P573 A Randomized, Controlled Trial of Yoga in Pediatric Inflammatory Bowel Disease: Preliminary Findings

Alycia Leiby, MD
Alycia Leiby, MD

Author Insight from Alycia Leiby, MD, Pediatric Gastroenterology, Goryeb Children’s Hospital Atlantic Health System, Morristown , NJ

What’s new here and important for clinicians?
Complementary and alternative medicine (CAM) use in pediatric IBD patients is high with 40-50% of families using some type of CAM as part of their child’s IBD treatment plan and up to 90% interested in CAM. Many families feel overwhelmed and that they lack control at the time of their child’s diagnosis. Combining the use of CAM with conventional therapies may empower parents and also strengthen the therapeutic alliance between the parent, patient and health care team. Yoga is a mind-body practice that is used by greater than a million children in the United States, although it is one of CAM modalities that is less frequently used by pediatric IBD patients. Yoga may be well suited as an adjunct to conventional IBD therapy to decrease stress, provide a greater sense of bodily control, and improve quality of life. Our research is the first to investigate the use of yoga for IBD. Preliminary results suggest a trend toward improved self-efficacy and health related quality of life with no adverse effects.

Yoga picture one
Pediatric gastroenterology patient and yoga instructor in the Yoga for Pediatric Inflammatory Bowel disease research trial.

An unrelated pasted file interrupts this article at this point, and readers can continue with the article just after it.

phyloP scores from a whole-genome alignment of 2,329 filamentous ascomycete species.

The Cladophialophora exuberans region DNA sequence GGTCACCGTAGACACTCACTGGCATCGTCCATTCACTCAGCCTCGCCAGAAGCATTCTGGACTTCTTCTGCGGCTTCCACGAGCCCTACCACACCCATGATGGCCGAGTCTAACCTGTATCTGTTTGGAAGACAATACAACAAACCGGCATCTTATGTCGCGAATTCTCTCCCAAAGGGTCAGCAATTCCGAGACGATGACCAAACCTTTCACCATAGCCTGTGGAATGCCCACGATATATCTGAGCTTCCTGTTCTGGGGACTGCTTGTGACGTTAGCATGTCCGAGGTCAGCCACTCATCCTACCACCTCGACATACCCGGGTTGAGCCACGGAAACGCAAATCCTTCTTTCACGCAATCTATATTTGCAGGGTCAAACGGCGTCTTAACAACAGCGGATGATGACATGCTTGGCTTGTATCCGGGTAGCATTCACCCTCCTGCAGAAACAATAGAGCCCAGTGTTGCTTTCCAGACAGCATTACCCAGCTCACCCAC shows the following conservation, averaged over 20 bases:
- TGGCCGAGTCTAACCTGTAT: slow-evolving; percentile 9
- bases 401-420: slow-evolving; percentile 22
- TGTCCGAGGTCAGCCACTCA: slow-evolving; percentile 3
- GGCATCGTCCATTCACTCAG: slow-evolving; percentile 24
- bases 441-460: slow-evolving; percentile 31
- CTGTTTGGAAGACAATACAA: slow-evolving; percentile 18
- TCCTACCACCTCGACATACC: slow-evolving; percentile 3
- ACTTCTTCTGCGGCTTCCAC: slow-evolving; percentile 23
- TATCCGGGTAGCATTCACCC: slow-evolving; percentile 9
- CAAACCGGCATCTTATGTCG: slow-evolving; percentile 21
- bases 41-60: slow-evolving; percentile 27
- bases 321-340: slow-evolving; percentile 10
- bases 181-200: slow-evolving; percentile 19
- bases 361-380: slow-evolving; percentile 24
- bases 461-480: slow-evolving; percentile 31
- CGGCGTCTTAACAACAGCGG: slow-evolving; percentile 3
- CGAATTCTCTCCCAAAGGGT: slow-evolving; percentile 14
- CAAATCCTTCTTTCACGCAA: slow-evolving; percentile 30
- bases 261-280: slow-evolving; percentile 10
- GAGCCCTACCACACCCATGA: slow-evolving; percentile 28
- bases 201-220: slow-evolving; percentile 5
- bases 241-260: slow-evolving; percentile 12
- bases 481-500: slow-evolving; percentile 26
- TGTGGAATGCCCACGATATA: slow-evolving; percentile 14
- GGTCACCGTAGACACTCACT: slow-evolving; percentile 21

What do patients need to know?
Many parent and patients are interested in using complementary and alternative medicine (CAM) as part of their IBD treatment plan. It is our belief that through education and active participation in the formulation and execution of their treatment plans, patients with IBD can achieve the best outcomes. Therefore, as with all treatment options, patients should be encouraged to discuss CAM with their health care team.

We also believe that much more research is needed to understand the potential role of CAM in treating IBD and this served as the impetus for this study. Although yoga is commonly practiced by many children throughout the United States, recent studies have suggested that it is not often used by pediatric IBD patients. Our research suggests yoga may be useful for children with Crohn’s disease and ulcerative colitis as it can improve their quality of life and sense of self-efficacy, which is a person’s belief about their ability to influence events that affect their lives.

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Author Contact
Alycia Leiby, MD, Pediatric Gastroenterology, Goryeb Children’s Hospital Atlantic Health System, Morristown , NJ

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